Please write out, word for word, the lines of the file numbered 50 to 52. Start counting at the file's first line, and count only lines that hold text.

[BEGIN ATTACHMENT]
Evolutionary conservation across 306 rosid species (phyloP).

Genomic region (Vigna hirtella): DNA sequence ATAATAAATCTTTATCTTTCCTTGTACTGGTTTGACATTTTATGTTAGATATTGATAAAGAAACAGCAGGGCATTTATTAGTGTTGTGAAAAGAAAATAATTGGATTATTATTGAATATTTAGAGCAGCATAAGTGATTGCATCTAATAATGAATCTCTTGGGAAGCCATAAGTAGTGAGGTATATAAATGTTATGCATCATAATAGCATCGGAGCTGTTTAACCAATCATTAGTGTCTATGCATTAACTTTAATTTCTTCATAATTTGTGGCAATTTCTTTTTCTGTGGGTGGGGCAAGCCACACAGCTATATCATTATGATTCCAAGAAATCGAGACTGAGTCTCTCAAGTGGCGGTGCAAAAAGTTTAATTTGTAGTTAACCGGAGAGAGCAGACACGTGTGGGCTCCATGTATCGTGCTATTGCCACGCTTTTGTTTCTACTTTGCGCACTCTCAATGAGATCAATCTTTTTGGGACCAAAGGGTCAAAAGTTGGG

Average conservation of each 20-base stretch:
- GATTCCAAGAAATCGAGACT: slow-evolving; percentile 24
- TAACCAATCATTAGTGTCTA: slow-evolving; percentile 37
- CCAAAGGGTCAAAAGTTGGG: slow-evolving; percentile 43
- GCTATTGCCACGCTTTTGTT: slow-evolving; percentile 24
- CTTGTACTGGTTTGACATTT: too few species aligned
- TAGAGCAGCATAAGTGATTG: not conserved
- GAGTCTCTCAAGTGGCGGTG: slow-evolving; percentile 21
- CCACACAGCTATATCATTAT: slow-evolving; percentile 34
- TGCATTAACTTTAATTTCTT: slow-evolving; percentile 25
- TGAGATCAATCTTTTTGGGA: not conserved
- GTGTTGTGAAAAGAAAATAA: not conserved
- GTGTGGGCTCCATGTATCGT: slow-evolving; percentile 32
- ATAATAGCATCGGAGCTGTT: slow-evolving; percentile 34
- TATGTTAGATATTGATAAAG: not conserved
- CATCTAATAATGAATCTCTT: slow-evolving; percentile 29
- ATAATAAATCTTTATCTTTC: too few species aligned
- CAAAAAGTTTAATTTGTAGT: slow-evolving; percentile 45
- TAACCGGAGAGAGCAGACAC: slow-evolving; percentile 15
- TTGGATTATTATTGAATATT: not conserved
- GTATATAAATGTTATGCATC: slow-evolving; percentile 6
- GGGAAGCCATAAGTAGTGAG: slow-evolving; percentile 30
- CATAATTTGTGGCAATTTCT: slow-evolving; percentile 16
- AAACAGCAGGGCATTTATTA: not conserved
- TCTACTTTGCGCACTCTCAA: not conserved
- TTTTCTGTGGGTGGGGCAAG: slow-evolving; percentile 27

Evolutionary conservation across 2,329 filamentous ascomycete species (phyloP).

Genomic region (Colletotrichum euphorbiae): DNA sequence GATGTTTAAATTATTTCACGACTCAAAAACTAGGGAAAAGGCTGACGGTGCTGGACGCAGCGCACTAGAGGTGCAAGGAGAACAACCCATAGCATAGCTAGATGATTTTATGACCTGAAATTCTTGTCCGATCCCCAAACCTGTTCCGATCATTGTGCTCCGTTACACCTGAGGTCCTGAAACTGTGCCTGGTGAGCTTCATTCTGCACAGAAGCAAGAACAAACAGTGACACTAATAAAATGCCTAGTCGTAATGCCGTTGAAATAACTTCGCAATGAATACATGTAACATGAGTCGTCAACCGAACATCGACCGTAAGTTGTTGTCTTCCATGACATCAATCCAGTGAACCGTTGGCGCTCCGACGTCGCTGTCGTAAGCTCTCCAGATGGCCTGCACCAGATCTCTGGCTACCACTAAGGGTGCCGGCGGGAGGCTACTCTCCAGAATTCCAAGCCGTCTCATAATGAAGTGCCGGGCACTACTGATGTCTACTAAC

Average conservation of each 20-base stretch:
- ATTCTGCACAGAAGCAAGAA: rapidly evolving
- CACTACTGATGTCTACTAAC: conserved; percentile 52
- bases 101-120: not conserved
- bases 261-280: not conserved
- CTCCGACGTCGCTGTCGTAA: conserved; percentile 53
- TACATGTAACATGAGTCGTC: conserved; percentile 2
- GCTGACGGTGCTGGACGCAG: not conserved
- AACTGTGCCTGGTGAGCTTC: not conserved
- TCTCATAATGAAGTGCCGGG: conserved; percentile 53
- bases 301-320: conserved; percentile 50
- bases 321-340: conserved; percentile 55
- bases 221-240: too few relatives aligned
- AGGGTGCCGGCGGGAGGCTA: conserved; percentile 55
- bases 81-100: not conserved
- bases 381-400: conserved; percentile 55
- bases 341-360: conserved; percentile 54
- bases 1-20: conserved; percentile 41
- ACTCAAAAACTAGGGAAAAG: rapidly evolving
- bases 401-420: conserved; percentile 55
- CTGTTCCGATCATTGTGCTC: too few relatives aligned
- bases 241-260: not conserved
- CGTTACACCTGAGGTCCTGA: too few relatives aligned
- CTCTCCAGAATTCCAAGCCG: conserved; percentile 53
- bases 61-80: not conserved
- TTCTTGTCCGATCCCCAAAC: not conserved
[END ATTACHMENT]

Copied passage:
- bases 401-420: conserved; percentile 55
- CTGTTCCGATCATTGTGCTC: too few relatives aligned
- bases 241-260: not conserved